Little appetite for a new financial planning body

1 June 2020

It would be extremely challenging to establish a new financial planning representative organisation with 70% of advisers who responded to a Money Management survey suggesting there is simply not room to do so alongside the Financial Planning Association (FPA) and the Association of Financial Advisers (AFA).

The survey, conducted in the wake of the FPA announcing a new strategy and the redundancy of around eight staff, found 94% support for a merger of the AFA and the FPA and very little support for the establishment of a new organisation.

Those survey respondents who believed the FPA and AFA should not merge, were then asked whether they believed there was room for the establishment of a new adviser representative organisation, with 70% responding ‘no’.

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This was despite the fact that 83% of respondents to the survey said they believed that financial planners would be best represented by a single organisation.

Importantly, while 70% of respondents who were members of the FPA said they did not believe they were being well-served by the organisation, compared to 47% of members of the AFA this was significantly below the nearly 82% who expressed a similar sentiment with respect to other representative groups within the financial planning sphere.


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I think this survey show most advisers favour progressive reforms of the existing structures rather than throwing it all out and starting again.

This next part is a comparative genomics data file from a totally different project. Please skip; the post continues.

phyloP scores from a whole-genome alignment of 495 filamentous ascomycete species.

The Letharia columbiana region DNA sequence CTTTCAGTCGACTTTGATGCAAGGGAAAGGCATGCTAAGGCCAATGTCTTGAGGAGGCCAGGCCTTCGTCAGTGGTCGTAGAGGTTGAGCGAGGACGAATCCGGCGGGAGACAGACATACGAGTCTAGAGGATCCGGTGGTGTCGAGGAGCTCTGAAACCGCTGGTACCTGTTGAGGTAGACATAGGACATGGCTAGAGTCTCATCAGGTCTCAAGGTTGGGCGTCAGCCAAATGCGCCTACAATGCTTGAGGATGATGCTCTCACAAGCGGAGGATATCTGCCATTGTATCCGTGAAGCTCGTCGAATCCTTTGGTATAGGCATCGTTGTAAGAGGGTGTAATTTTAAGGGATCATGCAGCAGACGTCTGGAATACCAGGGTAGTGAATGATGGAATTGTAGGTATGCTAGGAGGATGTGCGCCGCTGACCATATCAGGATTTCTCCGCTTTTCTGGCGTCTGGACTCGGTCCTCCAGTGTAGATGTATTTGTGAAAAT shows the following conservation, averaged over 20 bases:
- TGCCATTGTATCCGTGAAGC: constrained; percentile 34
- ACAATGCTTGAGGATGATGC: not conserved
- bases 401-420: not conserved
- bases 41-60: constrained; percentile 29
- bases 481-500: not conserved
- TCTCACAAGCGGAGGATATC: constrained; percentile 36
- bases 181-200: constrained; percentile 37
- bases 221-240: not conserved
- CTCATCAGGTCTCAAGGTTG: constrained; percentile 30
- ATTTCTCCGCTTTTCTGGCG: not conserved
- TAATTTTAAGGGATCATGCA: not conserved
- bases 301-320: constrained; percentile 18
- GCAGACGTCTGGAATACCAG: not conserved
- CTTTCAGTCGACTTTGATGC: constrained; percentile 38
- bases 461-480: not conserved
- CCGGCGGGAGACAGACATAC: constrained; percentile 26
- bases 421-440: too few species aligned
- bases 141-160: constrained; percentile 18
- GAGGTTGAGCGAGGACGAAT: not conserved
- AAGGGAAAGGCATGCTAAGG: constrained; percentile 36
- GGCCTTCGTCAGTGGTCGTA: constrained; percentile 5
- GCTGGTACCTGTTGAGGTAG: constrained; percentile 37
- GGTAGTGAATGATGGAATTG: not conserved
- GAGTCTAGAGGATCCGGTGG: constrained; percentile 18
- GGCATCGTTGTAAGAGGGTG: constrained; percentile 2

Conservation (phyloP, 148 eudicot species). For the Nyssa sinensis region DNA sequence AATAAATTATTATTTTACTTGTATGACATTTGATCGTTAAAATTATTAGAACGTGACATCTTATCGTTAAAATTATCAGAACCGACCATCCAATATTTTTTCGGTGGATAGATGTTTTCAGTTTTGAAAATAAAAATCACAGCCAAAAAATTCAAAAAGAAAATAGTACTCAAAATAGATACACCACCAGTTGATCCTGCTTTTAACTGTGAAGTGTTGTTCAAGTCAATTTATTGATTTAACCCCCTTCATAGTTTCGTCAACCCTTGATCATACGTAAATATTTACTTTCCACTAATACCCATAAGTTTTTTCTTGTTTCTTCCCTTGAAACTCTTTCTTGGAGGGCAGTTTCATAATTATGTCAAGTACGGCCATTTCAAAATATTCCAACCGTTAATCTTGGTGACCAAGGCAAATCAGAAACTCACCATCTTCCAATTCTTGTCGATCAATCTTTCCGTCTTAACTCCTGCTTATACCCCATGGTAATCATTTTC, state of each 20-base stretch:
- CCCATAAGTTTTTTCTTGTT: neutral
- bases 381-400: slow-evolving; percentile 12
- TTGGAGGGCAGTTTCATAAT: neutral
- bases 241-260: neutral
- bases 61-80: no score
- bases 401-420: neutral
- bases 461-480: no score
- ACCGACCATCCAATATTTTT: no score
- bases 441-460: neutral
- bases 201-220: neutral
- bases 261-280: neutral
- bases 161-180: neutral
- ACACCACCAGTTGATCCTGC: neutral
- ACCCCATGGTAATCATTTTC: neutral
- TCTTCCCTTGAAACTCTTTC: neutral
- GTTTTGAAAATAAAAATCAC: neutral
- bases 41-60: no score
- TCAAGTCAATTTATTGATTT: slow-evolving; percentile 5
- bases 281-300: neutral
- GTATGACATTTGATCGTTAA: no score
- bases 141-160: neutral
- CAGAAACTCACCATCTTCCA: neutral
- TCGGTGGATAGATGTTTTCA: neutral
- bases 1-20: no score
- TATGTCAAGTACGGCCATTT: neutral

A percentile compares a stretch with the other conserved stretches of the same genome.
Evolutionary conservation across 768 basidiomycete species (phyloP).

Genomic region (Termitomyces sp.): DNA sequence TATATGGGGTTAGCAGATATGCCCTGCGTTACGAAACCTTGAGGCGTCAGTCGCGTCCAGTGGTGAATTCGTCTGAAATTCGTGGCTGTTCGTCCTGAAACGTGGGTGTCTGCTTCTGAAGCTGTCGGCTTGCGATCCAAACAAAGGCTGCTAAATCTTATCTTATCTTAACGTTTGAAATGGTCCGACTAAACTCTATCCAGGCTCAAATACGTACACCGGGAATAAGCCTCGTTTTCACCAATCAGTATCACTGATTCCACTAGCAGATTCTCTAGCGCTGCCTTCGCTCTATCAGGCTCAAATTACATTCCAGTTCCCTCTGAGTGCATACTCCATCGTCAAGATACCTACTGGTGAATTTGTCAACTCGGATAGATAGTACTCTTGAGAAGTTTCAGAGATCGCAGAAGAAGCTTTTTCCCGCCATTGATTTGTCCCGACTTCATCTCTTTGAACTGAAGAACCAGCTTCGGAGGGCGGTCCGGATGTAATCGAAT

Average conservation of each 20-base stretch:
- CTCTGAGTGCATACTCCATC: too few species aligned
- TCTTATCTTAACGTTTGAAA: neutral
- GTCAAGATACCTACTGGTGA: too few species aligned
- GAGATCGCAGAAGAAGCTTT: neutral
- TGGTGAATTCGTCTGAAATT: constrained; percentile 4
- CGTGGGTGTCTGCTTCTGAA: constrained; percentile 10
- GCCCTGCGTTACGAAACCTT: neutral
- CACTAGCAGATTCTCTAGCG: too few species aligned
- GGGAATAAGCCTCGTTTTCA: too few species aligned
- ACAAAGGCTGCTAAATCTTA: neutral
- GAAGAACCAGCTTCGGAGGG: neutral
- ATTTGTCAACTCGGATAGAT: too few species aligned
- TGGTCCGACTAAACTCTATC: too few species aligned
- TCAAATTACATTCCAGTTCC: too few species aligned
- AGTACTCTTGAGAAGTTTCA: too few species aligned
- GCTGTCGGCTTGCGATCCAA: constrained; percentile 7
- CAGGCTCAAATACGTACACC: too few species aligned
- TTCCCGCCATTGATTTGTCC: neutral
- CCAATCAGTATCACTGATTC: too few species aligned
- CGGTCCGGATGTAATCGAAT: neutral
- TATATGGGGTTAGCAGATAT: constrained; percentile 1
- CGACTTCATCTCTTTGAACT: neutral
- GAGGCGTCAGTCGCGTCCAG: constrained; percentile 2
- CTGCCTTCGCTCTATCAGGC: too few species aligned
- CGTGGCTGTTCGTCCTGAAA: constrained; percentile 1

One reform that is long overdue for the FPA is removing the perceived conflict associated with offering membership discounts to advisers licensed by large institutions. I know the FPA will claim this is just an administrative efficiency that ultimately leads to cost savings for all members. However the price paid in lost credibility is too high. It creates the impression the FPA is beholden to large institutions, and it needs to stop.

Every FPA member should be individually invoiced for their fees, and the amount should not vary according to the adviser's licensee.

The FPA and AFA people need to take a long hard look at themselves, and think , what have they achieved for planners in the past 5 years personally in thier roles in the associations. If they cant fill out a A4 piece of paper at least, they need to consider, are they there just to get paid, or are they there to put their you know whats on the line for the members? I hate to keep referring back to this but the FSU , ie Nathan Rees has had more publicity in 6 months than the FPA or AFA have in years. There isnt anywhere for anyone to hide anymore, you have to be seen and heard or else do something else. This job isnt for pussyfooters that only want to speak at internal conferences where its safe and are scared of the TV, its for those that will be assertive and not lie down and roll over all the time.Enough of the weakness!

Whilst I agree with not starting a new association. What the FBAA and MFAA did for their members compared to FPA AFA will never be forgotten. FPA and AFA have to really step up and acttually produce benefit for members. We don't need the FPA to market to general public the good of seeking advice when no one is around to provide due to their inability to fight for us

For the majority of Advisers who join the FPA, it's only because of a) their fees are paid for them by large institutions or b) they don't to give up a CFP brand that ultimately they found in the bottom of a Cornflake box. By perpetuating this relationship with large insto's, and thinking about Government intervention, FPA members must be the bottom feeders that don't care about the industry they work in. FPA members in general keep referring back to the FPA to represent them but ultimately the FPA represents nothing more than large institutions. After 20 years I'll not be renewing my membership.

Ditto Yogi; feeling the same way myself after being a member for more than 20 years. Don't agree with the 'Cornflake box ' analogy though !

If we don't need a new association then could someone tell me who the FPA represents?

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